Identification and localization of myosin superfamily members in fish retina and retinal pigmented epithelium
Article first published online: 9 JAN 2009
Copyright © 2009 Wiley-Liss, Inc.
Journal of Comparative Neurology
Volume 513, Issue 2, pages 209–223, 10 March 2009
How to Cite
Lin-Jones, J., Sohlberg, L., Dosé, A., Breckler, J., Hillman, D. W. and Burnside, B. (2009), Identification and localization of myosin superfamily members in fish retina and retinal pigmented epithelium. J. Comp. Neurol., 513: 209–223. doi: 10.1002/cne.21958
- Issue published online: 9 JAN 2009
- Article first published online: 9 JAN 2009
- Manuscript Accepted: 25 NOV 2008
- Manuscript Revised: 9 SEP 2008
- Manuscript Received: 25 APR 2008
- National Eye Institute, National Institutes of Health. Grant Number: EY03575
- Research Infrastructure in Minority Institutions (RIMI). Grant Number: 5 P20 RR11805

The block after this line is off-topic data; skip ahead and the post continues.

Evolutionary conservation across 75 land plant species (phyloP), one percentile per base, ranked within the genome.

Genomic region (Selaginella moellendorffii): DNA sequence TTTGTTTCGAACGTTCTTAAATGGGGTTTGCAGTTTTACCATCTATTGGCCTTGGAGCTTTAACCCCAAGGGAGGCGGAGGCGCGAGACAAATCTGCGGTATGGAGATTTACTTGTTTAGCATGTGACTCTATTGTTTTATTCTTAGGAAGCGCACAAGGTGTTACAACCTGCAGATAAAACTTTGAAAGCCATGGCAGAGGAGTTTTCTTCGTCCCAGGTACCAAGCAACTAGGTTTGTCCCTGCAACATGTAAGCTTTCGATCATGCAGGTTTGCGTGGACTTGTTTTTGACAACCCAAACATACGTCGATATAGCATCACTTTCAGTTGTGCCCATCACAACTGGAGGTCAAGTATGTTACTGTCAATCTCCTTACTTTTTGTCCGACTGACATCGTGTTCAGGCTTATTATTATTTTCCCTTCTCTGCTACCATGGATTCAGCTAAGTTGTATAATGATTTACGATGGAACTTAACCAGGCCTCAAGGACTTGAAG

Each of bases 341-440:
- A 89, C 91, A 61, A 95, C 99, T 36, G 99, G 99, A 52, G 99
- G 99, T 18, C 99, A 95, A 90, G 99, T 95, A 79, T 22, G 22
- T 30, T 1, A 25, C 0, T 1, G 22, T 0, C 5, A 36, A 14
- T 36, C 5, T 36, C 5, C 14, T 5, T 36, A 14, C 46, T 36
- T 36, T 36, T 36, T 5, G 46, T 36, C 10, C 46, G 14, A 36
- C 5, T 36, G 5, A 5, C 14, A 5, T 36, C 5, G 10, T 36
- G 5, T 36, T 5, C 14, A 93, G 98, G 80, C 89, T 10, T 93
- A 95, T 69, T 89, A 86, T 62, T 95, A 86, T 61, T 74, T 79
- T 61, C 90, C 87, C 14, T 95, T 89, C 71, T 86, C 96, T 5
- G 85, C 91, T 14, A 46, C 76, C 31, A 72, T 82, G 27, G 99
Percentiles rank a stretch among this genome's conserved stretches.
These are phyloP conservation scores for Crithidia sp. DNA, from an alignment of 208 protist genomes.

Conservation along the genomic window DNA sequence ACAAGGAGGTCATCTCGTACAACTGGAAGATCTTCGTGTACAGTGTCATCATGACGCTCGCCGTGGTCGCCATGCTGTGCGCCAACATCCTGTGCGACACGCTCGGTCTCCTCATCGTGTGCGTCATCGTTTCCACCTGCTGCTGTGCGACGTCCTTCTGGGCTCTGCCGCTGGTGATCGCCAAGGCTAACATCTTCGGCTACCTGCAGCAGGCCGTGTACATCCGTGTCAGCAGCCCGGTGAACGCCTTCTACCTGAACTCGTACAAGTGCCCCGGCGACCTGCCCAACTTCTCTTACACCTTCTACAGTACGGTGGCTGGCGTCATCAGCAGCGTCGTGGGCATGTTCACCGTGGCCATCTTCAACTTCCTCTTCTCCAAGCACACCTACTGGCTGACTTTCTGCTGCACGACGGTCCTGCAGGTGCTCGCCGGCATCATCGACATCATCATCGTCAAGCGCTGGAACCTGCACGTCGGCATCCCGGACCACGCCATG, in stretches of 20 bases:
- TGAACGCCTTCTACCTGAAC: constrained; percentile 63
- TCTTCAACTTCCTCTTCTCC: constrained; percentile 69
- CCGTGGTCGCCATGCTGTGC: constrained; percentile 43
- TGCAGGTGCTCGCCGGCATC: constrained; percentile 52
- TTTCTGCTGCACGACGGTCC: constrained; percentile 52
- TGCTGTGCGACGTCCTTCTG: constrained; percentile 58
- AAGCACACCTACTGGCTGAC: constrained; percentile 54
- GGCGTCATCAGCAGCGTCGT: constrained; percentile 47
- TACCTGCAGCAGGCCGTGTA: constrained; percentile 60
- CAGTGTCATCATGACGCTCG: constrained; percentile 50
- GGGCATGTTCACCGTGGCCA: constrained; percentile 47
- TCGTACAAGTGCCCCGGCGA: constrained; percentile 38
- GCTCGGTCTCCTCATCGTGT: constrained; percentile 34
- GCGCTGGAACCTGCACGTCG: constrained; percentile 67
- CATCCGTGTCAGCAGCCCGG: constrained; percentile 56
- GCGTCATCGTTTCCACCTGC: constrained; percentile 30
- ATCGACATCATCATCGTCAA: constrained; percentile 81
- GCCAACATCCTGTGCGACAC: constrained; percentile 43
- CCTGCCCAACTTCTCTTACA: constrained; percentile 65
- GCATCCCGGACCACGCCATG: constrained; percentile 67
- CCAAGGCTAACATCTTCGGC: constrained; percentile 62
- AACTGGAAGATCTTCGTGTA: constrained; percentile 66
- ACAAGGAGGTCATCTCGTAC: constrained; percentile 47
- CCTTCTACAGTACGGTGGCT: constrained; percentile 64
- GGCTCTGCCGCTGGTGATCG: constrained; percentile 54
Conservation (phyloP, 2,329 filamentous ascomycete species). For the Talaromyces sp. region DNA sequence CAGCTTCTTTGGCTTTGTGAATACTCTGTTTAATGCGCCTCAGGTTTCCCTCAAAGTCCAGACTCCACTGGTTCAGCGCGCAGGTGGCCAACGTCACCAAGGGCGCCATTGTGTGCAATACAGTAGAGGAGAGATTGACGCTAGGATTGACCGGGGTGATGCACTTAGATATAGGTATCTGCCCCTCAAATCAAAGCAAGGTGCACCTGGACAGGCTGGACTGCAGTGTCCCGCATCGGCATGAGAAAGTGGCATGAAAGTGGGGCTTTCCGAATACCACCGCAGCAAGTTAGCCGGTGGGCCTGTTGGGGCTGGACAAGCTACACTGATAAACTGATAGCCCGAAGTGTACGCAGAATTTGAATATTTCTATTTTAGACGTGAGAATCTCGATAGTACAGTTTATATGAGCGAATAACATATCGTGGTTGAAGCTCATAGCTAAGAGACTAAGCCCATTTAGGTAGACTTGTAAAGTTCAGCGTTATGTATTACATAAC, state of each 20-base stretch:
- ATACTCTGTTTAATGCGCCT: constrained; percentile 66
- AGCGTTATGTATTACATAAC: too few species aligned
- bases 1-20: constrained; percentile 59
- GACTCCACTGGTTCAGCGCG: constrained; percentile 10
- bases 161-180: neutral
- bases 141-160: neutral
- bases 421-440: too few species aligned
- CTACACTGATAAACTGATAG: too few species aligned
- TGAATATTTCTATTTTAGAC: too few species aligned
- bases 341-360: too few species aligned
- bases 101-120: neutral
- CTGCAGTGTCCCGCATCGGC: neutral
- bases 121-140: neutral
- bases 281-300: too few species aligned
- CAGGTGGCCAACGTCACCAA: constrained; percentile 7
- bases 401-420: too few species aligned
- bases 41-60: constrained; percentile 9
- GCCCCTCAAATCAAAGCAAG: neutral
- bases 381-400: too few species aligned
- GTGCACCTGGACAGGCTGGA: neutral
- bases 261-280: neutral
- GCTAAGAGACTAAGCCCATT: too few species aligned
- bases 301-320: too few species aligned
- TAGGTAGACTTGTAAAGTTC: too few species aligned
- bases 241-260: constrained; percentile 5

Myosins are cytoskeletal motors critical for generating the forces necessary for establishing cell structure and mediating actin-dependent cell motility. In each cell type a multitude of myosins are expressed, each myosin contributing to aspects of morphogenesis, transport, or motility occurring in that cell type. To examine the roles of myosins in individual retinal cell types, we first used polymerase chain reaction (PCR) screening to identify myosins expressed in retina and retinal pigmented epithelium (RPE), followed by immunohistochemistry to examine the cellular and subcellular localizations of seven of these expressed myosins. In the myosin PCR screen of cDNA from striped bass retina and striped bass RPE, we amplified 17 distinct myosins from eight myosin classes from retinal cDNA and 11 distinct myosins from seven myosin classes from RPE cDNA. By using antibodies specific for myosins IIA, IIB, IIIA, IIIB, VI, VIIA, and IXB, we examined the localization patterns of these myosins in retinas and RPE of fish, and in isolated inner/outer segment fragments of green sunfish photoreceptors. Each of the myosins exhibited unique expression patterns in fish retina. Individual cell types expressed multiple myosin family members, some of which colocalized within a particular cell type. Because much is known about the functions and properties of these myosins from studies in other systems, their cellular and subcellular localization patterns in the retina help us understand which roles they might play in the vertebrate retina and RPE. J. Comp. Neurol. 513:209–223, 2009. © 2009 Wiley-Liss, Inc.